They are the Scripps, Burnham and Salk institutes and the University of California campus at San Diego – all united under the banner of the San Diego Consortium for Regenerative Medicine.
Reporter Terri Somers of the San Diego Union-Tribune Sunday took a front-page look at the project (see drawing), which is seeking $50 million in construction funding from the California stem cell agency. It is scheduled to make decisions in early May on grant applications from throughout California that would led to $758 million in stem cell lab construction.
Somers story was chockablock with interesting stuff. She wrote:
"It took three men the scientists fondly refer to as 'the town elders' – real estate mogul Malin Burnham, Padres owner John Moores and Qualcomm founder Irwin Jacobs – to help it become a reality.(Moores was a key financial supporter of CIRM, purchasing $2 million in bond anticipation notes from CIRM when its finances were tied up in litigation.)
"'Without their pressure, encouragement and support, (the consortium) wouldn't have happened,' said Fred Gage, a stem cell researcher at Salk."
Somers also reported,
"An out-of-state philanthropist, whom the consortium declined to identify, has pledged to donate $30 million, with $10 million paid upfront. The remainder would be in $2 million annual increments."Somers said that Moores gave the consortium $250,000 in seed money and requested the institutes come up with $50,000 each. The 7.5 acres for the building comes from UCSD and is valued at $15 million,
She reported that collaborative efforts sometimes have had difficulty in the past, including one involving UC San Francisco and Stanford. Somers wrote,
"The difficulties arise from every institution having its own culture. Smaller institutes relish their autonomy and operating freedom in contrast to larger, more bureaucratic institutions, such as UCSD.CIRM scientific reviewers ranked the project at the top of the 12 lab grant applications. Facilities reviewers ranked it No. 4.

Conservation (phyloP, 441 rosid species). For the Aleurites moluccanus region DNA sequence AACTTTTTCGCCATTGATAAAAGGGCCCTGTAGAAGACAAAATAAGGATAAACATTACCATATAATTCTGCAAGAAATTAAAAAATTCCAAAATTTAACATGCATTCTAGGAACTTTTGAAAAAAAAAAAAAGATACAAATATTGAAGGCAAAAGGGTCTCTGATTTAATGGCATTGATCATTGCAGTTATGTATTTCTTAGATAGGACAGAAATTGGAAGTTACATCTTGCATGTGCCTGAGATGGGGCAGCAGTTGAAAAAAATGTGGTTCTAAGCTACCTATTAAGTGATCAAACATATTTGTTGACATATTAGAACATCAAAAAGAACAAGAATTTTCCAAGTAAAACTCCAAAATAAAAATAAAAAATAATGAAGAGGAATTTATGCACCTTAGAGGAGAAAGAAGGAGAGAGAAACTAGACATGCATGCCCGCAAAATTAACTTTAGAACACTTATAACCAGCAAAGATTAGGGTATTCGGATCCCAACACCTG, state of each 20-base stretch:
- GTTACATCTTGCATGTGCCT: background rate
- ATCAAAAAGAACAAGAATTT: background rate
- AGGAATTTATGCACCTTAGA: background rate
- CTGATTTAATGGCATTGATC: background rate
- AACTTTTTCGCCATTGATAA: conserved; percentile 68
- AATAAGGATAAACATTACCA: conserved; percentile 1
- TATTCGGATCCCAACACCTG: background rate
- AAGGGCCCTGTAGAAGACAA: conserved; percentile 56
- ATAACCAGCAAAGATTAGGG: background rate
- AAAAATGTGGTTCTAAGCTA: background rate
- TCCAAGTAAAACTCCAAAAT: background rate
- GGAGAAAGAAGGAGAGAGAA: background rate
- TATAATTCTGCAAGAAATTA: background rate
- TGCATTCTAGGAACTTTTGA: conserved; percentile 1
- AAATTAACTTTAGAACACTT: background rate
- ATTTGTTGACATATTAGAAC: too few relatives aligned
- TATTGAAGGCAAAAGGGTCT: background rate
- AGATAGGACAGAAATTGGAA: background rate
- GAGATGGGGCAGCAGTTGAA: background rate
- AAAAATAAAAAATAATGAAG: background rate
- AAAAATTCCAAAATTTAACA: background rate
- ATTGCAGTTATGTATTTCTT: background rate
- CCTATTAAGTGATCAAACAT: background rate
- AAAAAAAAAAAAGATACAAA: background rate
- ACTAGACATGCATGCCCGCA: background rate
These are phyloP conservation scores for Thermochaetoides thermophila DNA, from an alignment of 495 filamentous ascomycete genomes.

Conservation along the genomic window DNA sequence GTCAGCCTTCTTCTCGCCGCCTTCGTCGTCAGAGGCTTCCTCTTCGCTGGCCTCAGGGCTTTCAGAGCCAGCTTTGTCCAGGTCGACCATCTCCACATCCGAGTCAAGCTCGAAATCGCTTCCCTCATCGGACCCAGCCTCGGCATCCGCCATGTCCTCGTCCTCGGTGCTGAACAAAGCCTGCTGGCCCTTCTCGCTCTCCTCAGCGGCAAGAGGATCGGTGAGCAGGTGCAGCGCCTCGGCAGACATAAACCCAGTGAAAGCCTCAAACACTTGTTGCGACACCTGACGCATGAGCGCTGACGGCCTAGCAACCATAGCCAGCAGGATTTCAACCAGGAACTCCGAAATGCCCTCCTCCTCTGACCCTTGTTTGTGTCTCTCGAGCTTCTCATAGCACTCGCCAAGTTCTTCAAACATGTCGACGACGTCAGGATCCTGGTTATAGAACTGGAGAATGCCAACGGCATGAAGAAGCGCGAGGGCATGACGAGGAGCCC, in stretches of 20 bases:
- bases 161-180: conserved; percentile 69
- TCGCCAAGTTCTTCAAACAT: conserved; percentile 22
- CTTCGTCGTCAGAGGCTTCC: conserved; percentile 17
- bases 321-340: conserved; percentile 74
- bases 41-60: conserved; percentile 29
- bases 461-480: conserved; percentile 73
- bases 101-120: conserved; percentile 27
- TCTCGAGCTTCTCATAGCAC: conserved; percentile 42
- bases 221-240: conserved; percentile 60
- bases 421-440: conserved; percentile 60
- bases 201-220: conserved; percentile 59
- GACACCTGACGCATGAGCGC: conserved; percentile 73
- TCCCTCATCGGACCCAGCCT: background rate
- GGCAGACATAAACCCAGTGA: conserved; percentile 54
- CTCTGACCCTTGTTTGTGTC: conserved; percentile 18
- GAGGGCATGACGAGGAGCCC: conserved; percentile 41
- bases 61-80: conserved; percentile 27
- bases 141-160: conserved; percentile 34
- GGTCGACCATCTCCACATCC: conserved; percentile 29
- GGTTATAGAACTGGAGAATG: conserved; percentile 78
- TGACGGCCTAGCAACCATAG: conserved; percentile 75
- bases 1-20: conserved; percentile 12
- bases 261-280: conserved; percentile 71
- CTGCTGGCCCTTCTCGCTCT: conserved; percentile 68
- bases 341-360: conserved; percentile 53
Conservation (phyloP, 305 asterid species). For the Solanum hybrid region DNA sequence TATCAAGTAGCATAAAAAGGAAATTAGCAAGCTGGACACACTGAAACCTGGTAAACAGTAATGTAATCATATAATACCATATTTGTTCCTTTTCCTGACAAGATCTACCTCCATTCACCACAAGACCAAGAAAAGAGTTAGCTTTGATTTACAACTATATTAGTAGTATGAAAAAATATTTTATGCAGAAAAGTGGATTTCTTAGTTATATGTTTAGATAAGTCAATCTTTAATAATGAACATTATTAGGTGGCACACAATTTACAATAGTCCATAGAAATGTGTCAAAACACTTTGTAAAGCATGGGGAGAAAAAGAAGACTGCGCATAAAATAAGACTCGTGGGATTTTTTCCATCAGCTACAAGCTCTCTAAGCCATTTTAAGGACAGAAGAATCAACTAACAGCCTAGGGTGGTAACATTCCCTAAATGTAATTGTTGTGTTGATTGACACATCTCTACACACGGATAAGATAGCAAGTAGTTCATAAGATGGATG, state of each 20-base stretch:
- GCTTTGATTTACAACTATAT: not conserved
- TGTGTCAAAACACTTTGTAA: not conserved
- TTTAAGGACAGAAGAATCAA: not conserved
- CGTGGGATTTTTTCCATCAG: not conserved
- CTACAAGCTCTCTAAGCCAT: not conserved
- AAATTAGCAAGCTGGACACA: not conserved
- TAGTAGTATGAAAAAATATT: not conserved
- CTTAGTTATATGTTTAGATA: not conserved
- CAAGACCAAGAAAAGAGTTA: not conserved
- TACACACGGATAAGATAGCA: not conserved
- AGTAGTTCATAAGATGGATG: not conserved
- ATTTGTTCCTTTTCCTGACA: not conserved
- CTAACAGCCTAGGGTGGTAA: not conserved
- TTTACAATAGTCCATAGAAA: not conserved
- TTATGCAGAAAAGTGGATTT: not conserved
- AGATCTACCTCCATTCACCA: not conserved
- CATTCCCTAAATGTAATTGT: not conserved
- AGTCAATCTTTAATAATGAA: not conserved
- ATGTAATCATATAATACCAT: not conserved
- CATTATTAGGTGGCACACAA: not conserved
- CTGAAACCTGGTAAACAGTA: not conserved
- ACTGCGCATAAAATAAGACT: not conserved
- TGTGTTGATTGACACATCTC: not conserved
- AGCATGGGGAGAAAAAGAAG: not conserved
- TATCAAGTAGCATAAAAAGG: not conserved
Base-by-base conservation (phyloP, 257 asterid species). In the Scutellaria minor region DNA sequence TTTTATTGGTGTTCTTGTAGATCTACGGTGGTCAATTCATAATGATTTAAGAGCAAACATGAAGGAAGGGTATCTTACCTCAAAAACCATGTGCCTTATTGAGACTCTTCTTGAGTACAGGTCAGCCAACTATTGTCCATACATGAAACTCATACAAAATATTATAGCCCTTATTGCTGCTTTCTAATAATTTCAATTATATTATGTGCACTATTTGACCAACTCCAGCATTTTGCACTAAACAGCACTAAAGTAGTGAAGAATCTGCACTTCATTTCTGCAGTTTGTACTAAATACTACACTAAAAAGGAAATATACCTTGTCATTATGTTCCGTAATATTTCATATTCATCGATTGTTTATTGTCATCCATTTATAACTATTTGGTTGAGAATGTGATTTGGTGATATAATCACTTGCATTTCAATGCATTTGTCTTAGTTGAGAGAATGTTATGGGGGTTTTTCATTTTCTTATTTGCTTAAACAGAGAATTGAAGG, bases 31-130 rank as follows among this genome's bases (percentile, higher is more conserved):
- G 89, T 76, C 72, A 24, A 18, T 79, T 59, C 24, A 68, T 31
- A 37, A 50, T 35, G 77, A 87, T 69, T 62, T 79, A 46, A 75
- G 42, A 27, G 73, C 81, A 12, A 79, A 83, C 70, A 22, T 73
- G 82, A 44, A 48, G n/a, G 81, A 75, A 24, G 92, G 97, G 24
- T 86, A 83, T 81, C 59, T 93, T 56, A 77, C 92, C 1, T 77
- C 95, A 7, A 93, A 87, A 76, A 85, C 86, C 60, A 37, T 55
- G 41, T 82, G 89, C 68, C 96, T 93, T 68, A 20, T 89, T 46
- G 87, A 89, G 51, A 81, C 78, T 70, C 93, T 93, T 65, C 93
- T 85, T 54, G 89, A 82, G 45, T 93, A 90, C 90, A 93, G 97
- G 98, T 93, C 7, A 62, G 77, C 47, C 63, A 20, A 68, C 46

"Issues ranging from who will be the boss to fear of losing donations, or disputes over who will own scientific discoveries, often kill such partnerships before they start, said Zach Hall, founding president of the California Institute for Regenerative Medicine.
"'It's a testament to the vitality and sense of community that is in San Diego that this has happened,' said Hall, who is now retired. Three years ago, when putting together the strategic plan for the state stem cell institute, Hall listed fostering collaboration as a top goal.
"'For these San Diego institutes to overcome all the obstacles is a real payoff for the long-term vision that San Diego had years ago in setting aside some space for the development of scientific activities,' he said."
However, that does not matter much to some folks who are not pleased about the project. They say it would mean the end to the Torrey Pines Gliderport, which is in the National Register of Historic Places. A meeting is scheduled for Monday night at which some of the concerns of the glider folks are expected to be aired. In Napa, some 600 miles to the north, on Wednesday night, the state Historical Resources Commission will consider whether to expand the borders of the Gliderport.
Somers story picked up some reader reaction on the Internet, which can be found at the end of her story or here. One reader complained about "greedy scientists fighting over patents." Another decried "welfare for professionals in these lean financial times." One reader suggested the lab be located inland in El Cajon to save money. Responded another reader, "All the Right Wing Christian Coalition fanatics in that town would chase them out. EL Cajon is only known for strip bars, meth dens and a nut case mayor."
(An earlier version of this item described the Monday meeting involving the gliderport as a protest meeting. The meeting is actually part of the EIR process.) Sphere: Related Content